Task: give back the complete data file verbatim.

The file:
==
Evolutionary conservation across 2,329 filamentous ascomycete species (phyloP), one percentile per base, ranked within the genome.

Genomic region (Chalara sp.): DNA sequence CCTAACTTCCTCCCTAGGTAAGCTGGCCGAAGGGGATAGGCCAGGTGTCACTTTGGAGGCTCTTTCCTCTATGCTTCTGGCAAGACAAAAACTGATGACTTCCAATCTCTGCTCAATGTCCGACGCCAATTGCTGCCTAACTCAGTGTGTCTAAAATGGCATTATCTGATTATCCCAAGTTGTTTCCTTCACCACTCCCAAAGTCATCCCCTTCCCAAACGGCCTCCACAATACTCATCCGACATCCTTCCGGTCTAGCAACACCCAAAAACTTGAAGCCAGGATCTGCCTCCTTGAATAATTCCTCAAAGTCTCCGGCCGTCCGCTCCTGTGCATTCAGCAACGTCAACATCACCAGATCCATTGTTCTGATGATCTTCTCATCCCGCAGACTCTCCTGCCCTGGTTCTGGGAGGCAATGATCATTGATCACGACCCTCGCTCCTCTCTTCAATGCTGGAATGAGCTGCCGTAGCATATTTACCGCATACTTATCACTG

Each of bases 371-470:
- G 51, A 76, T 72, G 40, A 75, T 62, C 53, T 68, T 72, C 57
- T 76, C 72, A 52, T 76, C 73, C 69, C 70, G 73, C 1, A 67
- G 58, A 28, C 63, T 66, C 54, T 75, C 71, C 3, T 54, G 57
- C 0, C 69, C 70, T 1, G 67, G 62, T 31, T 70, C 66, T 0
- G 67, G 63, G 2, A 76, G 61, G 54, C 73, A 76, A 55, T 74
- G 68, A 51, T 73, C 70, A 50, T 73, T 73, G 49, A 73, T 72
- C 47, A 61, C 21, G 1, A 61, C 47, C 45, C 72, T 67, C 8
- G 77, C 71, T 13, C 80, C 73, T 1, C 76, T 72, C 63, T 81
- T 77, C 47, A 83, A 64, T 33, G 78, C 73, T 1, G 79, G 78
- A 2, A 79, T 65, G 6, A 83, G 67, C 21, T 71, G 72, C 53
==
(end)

Evolutionary conservation across 2,329 filamentous ascomycete species (phyloP), one percentile per base, ranked within the genome.

Genomic region (Chalara sp.): DNA sequence CCTAACTTCCTCCCTAGGTAAGCTGGCCGAAGGGGATAGGCCAGGTGTCACTTTGGAGGCTCTTTCCTCTATGCTTCTGGCAAGACAAAAACTGATGACTTCCAATCTCTGCTCAATGTCCGACGCCAATTGCTGCCTAACTCAGTGTGTCTAAAATGGCATTATCTGATTATCCCAAGTTGTTTCCTTCACCACTCCCAAAGTCATCCCCTTCCCAAACGGCCTCCACAATACTCATCCGACATCCTTCCGGTCTAGCAACACCCAAAAACTTGAAGCCAGGATCTGCCTCCTTGAATAATTCCTCAAAGTCTCCGGCCGTCCGCTCCTGTGCATTCAGCAACGTCAACATCACCAGATCCATTGTTCTGATGATCTTCTCATCCCGCAGACTCTCCTGCCCTGGTTCTGGGAGGCAATGATCATTGATCACGACCCTCGCTCCTCTCTTCAATGCTGGAATGAGCTGCCGTAGCATATTTACCGCATACTTATCACTG

Each of bases 371-470:
- G 51, A 76, T 72, G 40, A 75, T 62, C 53, T 68, T 72, C 57
- T 76, C 72, A 52, T 76, C 73, C 69, C 70, G 73, C 1, A 67
- G 58, A 28, C 63, T 66, C 54, T 75, C 71, C 3, T 54, G 57
- C 0, C 69, C 70, T 1, G 67, G 62, T 31, T 70, C 66, T 0
- G 67, G 63, G 2, A 76, G 61, G 54, C 73, A 76, A 55, T 74
- G 68, A 51, T 73, C 70, A 50, T 73, T 73, G 49, A 73, T 72
- C 47, A 61, C 21, G 1, A 61, C 47, C 45, C 72, T 67, C 8
- G 77, C 71, T 13, C 80, C 73, T 1, C 76, T 72, C 63, T 81
- T 77, C 47, A 83, A 64, T 33, G 78, C 73, T 1, G 79, G 78
- A 2, A 79, T 65, G 6, A 83, G 67, C 21, T 71, G 72, C 53